Soil is characterized by its physical, chemical and biological properties and regulates, via feedback mechanisms, the composition, richness and productivity of plant communities. The availability of nutrients is therefore one major factor influencing soil fertility and with that the quantity and composition of belowground soil biota (Wardle et al. , 20042004), the latter in turn acting again on nutrient availability. Soil microorganisms, in particular soil fungi, have long been thought to secretly hold the reins of plant community processes through their direct and indirect impact on plant–plant and plant–environment interactions by controlling resource cycling along an antagonistic–synergistic interaction continuity. Besides, soil fungi and plants form tight ecological networks with each other; plants have been shown to modulate soil fungal communities (Wardle et al. , 20042004; Kardol & Wardle, 20102010), while soil fungi in turn affect plant growth and community dynamics (Semchenko et al. , 20182018). Soil fertility is likely to be the stage on which soil fungi act on both plant species richness and productivity, shaping the observable status quo. Depending on local habitat conditions and plant–soil–microorganism feedback mechanisms, the composition of fungal communities as actors might change the plant richness–productivity continuum. The role that soil fungi and especially their functional guilds play in the plant richness–productivity relationship is not, however, well known.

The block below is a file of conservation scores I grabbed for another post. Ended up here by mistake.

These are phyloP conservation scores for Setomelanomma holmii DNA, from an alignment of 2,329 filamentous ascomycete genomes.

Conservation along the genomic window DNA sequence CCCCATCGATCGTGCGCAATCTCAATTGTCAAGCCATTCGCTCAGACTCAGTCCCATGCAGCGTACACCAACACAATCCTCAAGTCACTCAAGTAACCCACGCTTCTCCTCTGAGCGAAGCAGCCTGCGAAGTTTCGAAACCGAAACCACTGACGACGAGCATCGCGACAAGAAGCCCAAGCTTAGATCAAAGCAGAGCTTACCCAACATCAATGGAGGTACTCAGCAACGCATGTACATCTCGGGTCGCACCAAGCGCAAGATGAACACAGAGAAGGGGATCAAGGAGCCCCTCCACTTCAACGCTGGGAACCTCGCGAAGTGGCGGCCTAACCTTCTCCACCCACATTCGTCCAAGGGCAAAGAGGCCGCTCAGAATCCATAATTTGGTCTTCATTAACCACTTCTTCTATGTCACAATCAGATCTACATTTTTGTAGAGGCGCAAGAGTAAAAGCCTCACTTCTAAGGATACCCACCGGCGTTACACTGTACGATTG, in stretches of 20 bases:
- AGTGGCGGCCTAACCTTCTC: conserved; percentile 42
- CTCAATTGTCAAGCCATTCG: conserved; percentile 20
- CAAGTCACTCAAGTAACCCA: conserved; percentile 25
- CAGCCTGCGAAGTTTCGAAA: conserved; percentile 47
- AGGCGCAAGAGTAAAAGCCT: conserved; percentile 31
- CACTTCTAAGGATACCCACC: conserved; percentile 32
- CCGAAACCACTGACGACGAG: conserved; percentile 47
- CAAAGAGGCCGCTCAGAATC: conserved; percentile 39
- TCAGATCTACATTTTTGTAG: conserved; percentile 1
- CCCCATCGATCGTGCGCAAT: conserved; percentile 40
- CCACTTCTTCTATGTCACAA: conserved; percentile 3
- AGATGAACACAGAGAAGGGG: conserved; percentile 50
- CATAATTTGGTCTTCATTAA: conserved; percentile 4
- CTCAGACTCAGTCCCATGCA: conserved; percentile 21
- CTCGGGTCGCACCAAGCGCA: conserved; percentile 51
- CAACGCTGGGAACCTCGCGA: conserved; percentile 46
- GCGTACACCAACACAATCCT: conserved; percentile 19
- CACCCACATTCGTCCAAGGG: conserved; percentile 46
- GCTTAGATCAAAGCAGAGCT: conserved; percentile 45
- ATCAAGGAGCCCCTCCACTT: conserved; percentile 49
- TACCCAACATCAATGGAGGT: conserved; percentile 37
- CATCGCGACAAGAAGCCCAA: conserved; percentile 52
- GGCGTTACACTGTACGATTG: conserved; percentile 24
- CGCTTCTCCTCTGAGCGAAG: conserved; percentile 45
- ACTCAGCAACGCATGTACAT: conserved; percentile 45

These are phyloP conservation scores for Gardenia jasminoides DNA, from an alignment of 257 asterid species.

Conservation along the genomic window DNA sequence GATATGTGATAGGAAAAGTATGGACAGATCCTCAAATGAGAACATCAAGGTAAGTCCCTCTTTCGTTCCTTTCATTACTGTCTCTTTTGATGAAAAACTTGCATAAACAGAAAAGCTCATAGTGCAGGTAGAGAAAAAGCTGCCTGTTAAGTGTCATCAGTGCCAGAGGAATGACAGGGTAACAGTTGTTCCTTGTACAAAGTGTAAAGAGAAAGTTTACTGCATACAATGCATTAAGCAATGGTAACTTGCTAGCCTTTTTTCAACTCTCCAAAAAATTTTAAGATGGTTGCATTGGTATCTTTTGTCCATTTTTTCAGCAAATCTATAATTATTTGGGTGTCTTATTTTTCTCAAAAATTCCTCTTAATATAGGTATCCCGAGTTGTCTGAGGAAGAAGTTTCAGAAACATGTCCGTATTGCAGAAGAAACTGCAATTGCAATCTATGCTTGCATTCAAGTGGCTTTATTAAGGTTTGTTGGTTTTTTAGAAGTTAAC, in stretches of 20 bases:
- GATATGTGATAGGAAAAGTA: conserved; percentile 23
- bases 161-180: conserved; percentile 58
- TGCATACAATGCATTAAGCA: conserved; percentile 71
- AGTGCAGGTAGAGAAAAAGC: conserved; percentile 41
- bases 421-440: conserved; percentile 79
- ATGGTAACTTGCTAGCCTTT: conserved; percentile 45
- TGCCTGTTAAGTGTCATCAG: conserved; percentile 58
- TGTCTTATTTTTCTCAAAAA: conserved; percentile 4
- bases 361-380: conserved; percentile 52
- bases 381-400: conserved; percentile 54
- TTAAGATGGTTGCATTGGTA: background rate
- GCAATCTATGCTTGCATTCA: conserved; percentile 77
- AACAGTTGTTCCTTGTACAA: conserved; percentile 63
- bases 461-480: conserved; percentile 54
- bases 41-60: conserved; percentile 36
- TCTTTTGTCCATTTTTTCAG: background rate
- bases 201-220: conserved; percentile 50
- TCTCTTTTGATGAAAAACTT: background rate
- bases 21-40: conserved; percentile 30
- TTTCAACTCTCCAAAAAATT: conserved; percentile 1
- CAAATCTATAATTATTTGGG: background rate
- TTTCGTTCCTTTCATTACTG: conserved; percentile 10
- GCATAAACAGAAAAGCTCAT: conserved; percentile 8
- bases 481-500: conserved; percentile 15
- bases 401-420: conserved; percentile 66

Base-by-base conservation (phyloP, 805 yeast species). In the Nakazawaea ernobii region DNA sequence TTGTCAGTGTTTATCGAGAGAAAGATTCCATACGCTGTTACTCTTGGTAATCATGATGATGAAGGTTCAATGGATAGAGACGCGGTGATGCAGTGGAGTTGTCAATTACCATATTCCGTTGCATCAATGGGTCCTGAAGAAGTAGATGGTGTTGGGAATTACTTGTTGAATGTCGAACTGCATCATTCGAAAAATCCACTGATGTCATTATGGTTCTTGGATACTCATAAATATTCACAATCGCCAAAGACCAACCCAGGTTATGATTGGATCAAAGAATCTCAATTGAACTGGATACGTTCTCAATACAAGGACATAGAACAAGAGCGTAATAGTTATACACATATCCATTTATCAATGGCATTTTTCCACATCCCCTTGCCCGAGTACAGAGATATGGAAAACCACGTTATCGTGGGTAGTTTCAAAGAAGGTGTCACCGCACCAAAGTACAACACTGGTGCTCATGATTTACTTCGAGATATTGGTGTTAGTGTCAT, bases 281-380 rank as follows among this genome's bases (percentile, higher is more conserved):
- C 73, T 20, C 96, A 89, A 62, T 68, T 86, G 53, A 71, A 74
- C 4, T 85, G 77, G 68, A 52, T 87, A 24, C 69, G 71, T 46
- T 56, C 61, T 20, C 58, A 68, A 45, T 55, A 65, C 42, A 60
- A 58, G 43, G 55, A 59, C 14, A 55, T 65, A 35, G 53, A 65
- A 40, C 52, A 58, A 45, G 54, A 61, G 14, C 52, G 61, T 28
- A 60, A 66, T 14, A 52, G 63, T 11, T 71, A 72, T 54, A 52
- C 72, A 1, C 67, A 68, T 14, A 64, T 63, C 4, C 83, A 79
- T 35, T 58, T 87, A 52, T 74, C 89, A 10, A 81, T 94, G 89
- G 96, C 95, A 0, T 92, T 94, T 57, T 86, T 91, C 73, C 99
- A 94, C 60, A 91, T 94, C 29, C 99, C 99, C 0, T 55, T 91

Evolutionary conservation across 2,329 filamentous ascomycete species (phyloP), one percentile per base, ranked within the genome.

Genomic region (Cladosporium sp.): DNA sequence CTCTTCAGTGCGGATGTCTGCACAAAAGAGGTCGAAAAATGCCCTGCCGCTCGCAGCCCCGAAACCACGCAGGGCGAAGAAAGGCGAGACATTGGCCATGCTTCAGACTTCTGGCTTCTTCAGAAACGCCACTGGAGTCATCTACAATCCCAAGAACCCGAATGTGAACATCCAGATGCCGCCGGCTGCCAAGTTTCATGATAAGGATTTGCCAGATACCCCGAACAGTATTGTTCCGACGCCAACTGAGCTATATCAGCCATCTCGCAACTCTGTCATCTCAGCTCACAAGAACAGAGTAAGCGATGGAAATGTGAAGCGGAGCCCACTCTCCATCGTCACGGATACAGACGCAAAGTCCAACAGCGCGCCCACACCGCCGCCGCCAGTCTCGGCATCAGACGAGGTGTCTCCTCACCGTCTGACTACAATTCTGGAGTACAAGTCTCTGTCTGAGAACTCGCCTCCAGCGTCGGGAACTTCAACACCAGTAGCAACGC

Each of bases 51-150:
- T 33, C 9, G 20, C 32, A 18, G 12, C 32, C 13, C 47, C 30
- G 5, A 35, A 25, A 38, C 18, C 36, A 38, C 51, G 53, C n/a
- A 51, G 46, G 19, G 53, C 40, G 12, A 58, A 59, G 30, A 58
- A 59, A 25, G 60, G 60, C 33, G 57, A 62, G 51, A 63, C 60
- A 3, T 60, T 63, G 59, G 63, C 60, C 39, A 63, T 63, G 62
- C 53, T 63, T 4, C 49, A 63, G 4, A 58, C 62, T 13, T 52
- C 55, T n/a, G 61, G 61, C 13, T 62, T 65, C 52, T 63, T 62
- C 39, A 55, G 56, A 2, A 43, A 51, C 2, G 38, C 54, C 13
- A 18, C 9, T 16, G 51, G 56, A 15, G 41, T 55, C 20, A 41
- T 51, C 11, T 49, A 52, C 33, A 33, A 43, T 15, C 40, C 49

High‐throughput sequencing of soil fungal communities and creation of curated databases such as UNITE (Abarenkov et al. , 20102010) and FUNGuild (Nguyen et al. , 20162016) have enabled scientists to obtain and assign fungal sequences into expert‐curated species hypotheses (SHs) and further to their potential functions. Using these available tools to divide fungal species into functional guilds (such as saprotrophs, mutualists and pathogens) and acknowledging that these guilds have different associations with plants, Chen et alChen et al. show that in nutrient‐rich soils there are relatively more of both mutualistic (mycorrhizal fungi) and saprotrophic fungi when plant richness and biomass are higher, whereas in soils with lower nutrient levels mycorrhizal fungi and plant pathogenic fungi are related to plant community richness and biomass (Fig. 1).